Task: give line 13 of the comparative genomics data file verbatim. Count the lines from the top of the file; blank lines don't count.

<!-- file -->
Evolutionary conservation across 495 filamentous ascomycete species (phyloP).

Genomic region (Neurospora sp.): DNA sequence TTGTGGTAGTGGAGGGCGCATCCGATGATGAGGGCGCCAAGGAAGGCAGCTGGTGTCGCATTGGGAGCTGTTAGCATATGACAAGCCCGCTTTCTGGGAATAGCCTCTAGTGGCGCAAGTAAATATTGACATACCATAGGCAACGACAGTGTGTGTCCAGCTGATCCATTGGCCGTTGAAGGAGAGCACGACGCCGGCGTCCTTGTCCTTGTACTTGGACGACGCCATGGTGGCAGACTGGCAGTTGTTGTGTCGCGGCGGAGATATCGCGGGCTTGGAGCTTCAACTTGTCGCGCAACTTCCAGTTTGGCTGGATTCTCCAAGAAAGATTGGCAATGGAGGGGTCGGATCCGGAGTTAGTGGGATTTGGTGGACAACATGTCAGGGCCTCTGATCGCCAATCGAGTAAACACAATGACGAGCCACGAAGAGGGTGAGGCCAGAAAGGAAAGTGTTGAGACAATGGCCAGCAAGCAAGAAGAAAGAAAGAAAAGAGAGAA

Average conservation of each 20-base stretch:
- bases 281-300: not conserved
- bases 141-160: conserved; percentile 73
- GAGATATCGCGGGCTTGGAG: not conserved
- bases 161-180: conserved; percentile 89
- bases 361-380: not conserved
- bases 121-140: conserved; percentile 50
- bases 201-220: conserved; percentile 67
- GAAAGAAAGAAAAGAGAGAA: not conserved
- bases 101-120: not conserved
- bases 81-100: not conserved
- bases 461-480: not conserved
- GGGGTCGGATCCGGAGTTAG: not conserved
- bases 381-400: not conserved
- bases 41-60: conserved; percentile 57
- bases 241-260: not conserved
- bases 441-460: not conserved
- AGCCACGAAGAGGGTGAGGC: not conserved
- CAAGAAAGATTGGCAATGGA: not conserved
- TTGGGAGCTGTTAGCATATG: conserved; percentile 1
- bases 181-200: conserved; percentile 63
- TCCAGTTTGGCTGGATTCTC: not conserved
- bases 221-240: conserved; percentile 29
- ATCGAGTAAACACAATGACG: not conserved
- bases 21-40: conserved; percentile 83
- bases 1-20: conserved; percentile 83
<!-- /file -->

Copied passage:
- bases 81-100: not conserved